What is your human capital strategy?

As we bask in the last long days of August, I am reminded of how my friends and I would end each summer during middle school: Lounging in my backyard (unconcerned about the damaging effects of UV rays), we took multiple quizzes from teen magazines to determine our new back-to-school fashion style. Of course, the actual shopping trips resulted in nothing like what was in those magazines—baby-sitting only paid so much and high fashion in rural, small-town Oregon in the 90s meant occasionally adding a silk shirt to our rotation of jeans and baggy t-shirts. 

Even though they never did much to change our style, we had fun with those quizzes. I thought I’d share some of that fun with you—on a much more serious topic than teen fashion– as you wrap up your summer of 2019. Enjoy this lighthearted exercise in determining your organization’s human capital strategy. Then, get serious about your strategy as you move your organization forward! 

1. What is Your Employee Value Proposition? 

A. Employees come to work. We pay them for their hours based on what was agreed to before they took the job. What more value is needed than that?

B. We are a fun place to work and we really care about each other! We have a ping pong table in the break room for employees to enjoy* and a staff committee organizes fundraisers and volunteer drives to support other team members in need. 

*During their regularly scheduled 15-minute breaks, and when approved by a supervisor. 

C. Employees who choose our organization become part of something bigger: It isn’t always easy or fun, but they know why what they do matters and they work hard to accomplish it. They also know how to weigh the importance of what they do with who they are, and they can make decisions about how and when to balance their time in and out of the office. 

2. What is Your Talent Acquisition Strategy? 

A. We mostly hire through word of mouth, finding that our current executives are usually well-positioned to recommend someone.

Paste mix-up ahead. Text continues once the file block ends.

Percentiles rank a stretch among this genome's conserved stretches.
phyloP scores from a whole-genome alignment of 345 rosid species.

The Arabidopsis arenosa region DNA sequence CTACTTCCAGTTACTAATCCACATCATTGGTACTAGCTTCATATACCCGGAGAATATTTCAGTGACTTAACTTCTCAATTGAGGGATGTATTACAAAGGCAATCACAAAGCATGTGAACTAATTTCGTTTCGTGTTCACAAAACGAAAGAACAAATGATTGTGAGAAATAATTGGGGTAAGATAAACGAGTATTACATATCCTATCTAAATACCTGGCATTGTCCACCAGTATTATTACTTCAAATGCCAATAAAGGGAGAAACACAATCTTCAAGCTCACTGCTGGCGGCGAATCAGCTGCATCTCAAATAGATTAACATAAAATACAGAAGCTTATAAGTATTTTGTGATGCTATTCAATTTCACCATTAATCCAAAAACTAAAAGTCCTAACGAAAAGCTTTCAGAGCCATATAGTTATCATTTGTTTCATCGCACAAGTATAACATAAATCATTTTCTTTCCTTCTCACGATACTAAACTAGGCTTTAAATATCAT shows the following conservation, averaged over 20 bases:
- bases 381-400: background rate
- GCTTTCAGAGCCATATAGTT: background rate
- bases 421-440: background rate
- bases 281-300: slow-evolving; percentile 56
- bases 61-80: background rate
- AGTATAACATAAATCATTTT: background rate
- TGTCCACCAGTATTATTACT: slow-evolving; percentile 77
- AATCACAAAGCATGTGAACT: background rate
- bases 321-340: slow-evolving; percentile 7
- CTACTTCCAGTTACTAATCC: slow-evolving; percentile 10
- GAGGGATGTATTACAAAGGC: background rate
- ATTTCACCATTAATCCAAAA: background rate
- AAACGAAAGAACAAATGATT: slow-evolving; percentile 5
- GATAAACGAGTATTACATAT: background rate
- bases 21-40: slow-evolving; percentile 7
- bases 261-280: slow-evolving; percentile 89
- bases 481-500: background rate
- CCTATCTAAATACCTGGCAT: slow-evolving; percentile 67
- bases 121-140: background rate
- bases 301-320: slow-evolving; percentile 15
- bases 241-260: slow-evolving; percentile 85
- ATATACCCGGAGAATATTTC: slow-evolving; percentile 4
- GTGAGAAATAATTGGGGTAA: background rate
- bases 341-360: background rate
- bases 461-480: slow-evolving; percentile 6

B. We place ads online through the usual channels and provide any employee a referral bonus if someone they recommend is hired and stays on for at least six months. 

C. Every open position we fill is individually analyzed: We examine how the role fits with the technology and human capital already in place, and we look at what the people served by that function need most. We recruit specifically to find someone whose unique strengths will contribute to what we have and whose individual values integrate with ours. 

3. What is Your Talent On-Boarding Strategy? 

A. The HR department meets with new employees on their first day to complete paperwork.

B. We offer a full-day employee orientation where the CEO shares the organization’s mission and takes the whole group to lunch so they can get to know him (or her) better. 

C. Each employee receives a personalized welcome to the organization, including a chance to meet with one of the most senior executives in the first week. Within 30 days, employees are given the opportunity to match with a mentor or coach– inside or outside the organization—and within the first 90 days, the employee has a personal development plan that will ensure they stay on track to meet all of his or her defined goals.  

4. What is Your Talent Retention Strategy? 

A. We pay a fair wage and provide salary increases when appropriate. Longevity is recognized at anniversary years that end in 0 or 5. 

B. Employees go through regular performance review conversations with their managers where they discuss performance issues and any next career steps that interest them. Managers document these interests with HR.

C. Talent retention is an ongoing and customized effort. Employees are aware of the organization’s long-term growth goals and the specific strengths and areas that are top priority. Managers have one-on-one conversations with employees about their strengths. Organizational conversations focus on the human skills needed to achieve the purpose-driven mission and how to build those skills across the organization.